According to the principle of Real Time Relevancy we have to anticipate contextual correlations. If someone is looking for “Islay” we can offer him immediately a download about the “7 best Islay Destilleries”. We can link him to a detailed story about the history of Scottish whisky. We will offer him a complete overview of the other Scottish regions. From there we offer him a list of the “20 most popular Scottish whiskies”. Of course we should connect every whisky in this list with our online shop where a bottle can be ordered. Or we offer a wallpaper which displays the different regions or distilleries and displays packshots of the 20 whiskies. Or we might offer an ebook: “Facts and Trivia about Scottish Whisky”. Of course there are ebooks like this for Canadian whisky, Irish and American whiskey. And perhaps we produce a beautiful coffee table book about Scottish whisky distilleries. Did you know that one of the most sought-after keywords is “Whisky Sour” or “Whiskey Sour” (according to Searchmetrics.com)? It could make sense to create a list of “The 12 best whisky cocktails” and let it be displayed as much as possible.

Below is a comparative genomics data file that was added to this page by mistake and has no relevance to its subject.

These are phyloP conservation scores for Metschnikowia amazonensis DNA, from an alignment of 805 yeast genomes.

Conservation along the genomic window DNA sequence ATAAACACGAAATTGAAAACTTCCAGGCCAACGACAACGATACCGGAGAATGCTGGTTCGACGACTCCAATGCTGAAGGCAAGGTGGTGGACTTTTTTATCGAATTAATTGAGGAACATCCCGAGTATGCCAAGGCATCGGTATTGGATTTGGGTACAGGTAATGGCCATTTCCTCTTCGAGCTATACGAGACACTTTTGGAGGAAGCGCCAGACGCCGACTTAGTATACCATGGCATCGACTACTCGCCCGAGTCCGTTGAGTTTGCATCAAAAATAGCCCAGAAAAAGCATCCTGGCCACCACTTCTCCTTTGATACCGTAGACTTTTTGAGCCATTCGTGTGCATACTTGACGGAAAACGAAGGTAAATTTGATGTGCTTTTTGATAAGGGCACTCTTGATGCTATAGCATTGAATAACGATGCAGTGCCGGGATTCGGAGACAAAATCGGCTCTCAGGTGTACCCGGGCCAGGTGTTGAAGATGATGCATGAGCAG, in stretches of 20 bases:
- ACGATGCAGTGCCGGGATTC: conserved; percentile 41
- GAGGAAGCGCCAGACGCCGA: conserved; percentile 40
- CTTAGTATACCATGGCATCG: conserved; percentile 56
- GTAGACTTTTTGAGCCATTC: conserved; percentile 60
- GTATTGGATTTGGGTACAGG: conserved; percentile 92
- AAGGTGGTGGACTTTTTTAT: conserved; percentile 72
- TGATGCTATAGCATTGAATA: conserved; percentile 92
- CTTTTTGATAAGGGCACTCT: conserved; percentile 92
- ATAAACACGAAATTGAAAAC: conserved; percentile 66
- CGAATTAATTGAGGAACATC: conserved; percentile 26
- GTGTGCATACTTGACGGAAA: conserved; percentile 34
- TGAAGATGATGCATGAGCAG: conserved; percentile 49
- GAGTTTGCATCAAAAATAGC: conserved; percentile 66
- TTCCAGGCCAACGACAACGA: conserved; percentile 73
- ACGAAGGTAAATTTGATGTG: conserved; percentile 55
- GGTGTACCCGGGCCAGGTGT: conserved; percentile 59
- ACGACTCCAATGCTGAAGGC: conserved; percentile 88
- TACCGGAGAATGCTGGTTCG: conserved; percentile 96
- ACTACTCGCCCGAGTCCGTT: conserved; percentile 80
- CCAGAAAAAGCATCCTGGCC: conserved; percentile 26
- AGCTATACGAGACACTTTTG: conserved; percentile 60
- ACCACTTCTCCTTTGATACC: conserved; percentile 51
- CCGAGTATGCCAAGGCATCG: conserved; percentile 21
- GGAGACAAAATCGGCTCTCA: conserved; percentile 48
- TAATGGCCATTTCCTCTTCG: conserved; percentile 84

Of utmost importance is the seamless integration of all these interrelated content pieces into a coherent strategy. The user must receive relevant messages which grab his attention exactly when he is browsing on any of your website’s content areas.